Global GDP grew 6.1%

Global GDP experienced a strong recovery in 2021, with estimated growth of 6.1 percent after a 3.1 percent contraction in 2020, the U.S. International Trade Commission (USITC) said.

Emerging market and developing economies grew the most, 6.8 percent, followed by advanced economies, which grew 5.2 percent.

In particular, U.S. real GDP grew 5.7 percent, higher than the average for advanced economies.

At the same time, China, India and the United Kingdom were among the few economies that grew more than 7.0% in 2021.

However, global supply and labor disruptions, the resurgence of Covid-19 infections, and rising price pressures were major headwinds during the second half of the year.

Global GDP

Following significant contractions in 2020, manufacturing output increased in most countries around the world in 2021.

World manufacturing output grew 9.4%, showing a strong recovery after a 4.2% decline in 2020.

Growth in emerging and industrializing economies drove manufacturing expansion, led mainly by China and India.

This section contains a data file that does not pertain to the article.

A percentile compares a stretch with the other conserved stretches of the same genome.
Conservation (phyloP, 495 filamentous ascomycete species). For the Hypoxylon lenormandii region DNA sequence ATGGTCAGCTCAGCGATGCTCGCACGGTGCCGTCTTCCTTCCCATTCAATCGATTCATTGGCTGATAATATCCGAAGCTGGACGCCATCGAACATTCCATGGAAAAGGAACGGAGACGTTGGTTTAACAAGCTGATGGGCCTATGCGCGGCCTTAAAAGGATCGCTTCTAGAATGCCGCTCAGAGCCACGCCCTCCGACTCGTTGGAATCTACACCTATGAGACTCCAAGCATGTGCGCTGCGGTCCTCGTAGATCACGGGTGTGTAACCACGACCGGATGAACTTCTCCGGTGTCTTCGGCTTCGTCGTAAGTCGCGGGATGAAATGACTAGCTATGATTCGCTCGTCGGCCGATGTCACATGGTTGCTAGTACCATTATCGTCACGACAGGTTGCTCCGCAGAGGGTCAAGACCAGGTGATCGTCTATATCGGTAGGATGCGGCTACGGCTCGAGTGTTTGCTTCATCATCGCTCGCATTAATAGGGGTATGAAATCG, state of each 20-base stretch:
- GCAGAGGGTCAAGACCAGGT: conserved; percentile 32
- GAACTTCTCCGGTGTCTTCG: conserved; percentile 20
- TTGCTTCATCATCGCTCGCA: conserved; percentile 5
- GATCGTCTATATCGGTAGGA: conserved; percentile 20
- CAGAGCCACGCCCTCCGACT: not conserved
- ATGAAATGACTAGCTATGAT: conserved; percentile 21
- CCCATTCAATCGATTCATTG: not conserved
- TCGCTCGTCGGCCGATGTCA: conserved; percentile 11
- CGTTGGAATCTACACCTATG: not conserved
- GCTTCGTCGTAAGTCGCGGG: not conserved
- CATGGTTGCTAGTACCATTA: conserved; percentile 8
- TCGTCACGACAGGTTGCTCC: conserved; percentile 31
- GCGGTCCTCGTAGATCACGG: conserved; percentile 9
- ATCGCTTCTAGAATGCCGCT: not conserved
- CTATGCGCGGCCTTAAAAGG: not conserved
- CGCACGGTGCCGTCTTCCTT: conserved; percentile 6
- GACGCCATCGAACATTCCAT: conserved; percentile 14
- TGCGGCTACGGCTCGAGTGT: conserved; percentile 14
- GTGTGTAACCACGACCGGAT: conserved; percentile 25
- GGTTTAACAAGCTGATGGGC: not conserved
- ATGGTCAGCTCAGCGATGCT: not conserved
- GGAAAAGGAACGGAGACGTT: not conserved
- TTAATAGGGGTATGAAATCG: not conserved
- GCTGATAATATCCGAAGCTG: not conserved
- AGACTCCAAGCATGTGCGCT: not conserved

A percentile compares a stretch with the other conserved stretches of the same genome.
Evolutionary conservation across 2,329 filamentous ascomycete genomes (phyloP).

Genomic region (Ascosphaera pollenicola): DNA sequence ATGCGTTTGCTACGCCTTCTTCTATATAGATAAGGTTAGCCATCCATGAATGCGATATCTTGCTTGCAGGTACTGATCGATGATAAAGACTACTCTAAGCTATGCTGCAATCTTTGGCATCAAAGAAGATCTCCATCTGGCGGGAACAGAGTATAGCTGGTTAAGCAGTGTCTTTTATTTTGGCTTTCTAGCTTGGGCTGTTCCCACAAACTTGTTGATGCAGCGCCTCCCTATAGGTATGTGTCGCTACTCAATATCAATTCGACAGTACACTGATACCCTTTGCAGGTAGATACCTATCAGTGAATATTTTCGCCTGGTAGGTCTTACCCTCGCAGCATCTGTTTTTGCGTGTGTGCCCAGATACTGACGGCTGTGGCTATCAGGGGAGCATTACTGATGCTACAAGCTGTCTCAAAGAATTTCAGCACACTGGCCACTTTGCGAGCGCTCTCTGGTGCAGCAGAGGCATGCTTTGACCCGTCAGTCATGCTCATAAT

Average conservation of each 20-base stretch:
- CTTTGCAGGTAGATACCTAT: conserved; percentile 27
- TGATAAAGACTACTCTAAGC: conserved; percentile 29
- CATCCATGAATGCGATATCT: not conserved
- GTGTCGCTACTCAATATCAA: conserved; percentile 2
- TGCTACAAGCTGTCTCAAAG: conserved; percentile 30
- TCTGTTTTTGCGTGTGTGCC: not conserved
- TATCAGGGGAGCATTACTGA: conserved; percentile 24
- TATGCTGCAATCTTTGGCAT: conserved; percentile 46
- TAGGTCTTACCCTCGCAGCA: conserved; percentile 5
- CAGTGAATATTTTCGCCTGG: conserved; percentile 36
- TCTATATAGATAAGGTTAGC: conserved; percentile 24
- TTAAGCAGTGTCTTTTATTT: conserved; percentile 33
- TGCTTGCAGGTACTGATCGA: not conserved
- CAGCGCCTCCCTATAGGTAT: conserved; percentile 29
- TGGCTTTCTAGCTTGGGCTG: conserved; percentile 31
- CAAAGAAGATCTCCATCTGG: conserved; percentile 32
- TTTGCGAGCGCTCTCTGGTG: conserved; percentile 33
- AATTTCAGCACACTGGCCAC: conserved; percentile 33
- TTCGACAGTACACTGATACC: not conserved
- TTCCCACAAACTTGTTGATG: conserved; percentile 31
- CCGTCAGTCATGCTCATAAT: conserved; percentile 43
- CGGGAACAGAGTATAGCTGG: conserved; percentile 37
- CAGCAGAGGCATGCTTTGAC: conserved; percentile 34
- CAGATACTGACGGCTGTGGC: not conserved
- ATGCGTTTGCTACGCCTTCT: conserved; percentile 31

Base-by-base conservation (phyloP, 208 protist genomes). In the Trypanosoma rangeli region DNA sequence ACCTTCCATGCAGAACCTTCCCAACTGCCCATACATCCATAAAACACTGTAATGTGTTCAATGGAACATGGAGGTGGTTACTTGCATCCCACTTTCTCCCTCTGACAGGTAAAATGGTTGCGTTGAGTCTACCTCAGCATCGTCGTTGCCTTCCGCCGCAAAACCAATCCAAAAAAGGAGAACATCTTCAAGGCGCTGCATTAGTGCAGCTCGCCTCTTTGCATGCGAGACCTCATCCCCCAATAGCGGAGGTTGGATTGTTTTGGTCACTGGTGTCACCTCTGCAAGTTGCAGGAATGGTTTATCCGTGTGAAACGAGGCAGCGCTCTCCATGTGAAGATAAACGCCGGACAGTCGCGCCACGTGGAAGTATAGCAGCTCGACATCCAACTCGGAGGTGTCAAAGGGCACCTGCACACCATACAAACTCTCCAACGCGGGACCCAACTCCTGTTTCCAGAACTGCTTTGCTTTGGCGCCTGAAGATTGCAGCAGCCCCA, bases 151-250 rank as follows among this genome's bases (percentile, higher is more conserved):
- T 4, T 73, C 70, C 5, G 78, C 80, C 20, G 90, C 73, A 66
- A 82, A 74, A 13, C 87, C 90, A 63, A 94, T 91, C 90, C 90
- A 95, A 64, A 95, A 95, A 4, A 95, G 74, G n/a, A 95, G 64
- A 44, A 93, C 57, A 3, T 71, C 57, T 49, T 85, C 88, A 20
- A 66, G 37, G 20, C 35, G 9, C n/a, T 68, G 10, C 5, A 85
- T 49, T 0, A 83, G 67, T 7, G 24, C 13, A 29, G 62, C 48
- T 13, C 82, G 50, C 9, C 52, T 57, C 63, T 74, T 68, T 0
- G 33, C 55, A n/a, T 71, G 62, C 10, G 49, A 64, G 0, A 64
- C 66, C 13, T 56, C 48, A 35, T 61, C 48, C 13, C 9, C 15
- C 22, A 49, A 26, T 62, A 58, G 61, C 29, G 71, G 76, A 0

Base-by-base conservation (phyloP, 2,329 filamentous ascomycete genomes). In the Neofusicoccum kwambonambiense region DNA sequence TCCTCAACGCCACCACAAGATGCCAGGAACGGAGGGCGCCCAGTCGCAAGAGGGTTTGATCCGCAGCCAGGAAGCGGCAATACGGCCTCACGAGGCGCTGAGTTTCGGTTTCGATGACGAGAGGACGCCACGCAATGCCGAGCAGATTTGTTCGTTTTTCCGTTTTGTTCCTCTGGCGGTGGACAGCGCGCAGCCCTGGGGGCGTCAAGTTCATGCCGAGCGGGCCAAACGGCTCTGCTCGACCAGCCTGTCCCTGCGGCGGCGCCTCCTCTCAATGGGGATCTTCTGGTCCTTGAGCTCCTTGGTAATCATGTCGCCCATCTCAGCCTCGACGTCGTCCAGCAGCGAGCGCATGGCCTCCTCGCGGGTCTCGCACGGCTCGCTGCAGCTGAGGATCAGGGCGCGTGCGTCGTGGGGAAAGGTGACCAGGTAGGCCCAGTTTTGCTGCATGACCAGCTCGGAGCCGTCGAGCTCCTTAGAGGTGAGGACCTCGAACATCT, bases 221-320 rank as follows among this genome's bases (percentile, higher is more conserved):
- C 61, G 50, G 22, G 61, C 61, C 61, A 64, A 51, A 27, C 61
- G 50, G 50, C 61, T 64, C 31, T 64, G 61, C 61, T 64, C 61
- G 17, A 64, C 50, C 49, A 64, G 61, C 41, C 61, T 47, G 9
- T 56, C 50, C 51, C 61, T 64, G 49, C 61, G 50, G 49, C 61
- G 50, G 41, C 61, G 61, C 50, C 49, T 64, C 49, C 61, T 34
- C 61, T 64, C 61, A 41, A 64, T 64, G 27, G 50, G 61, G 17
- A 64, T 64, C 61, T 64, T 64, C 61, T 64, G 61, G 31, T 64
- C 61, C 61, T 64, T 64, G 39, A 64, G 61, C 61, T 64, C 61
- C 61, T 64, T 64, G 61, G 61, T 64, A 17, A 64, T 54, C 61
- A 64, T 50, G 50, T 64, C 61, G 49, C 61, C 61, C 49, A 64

Within that indicator, the electrical equipment, motor vehicles and “other manufacturing” sectors recorded the largest increases in output in the countries with available data.

Labor force

Total hours worked, an indicator of the health of the global labor market, partially recovered from the 2020 lows.

However, the number of hours worked worldwide remained 4.3% below pre-pandemic levels, as the number of hours worked in high- and upper-middle-income economies increased more rapidly over the year than those in middle- and low-income economies.

China was one of the few countries where working hours exceeded pre-pandemic levels.

Exchange rates

In 2021, the value of the U.S. dollar fluctuated against several of its trading partners’ major currencies, before performing relatively strongly at the end of the year against the Japanese yen and the euro.

The dollar’s appreciation was largely driven by gains of 11.6% and 8.3% against the yen and euro, respectively.

In early 2021, the dollar appreciated as much as 9.6 percent against the Mexican peso, before ending the year with a 2.9 percent gain.

In contrast, the U.S. dollar appreciated against the Canadian dollar and the British pound for most of the year, before recovering and eventually appreciating slightly against both currencies towards the end of 2021.

The U.S. dollar fell 1.4 percent against the Chinese yuan, countering the general trend of U.S. dollar appreciation during the year.


Redacción Opportimes

Mostrar más
Botón volver arriba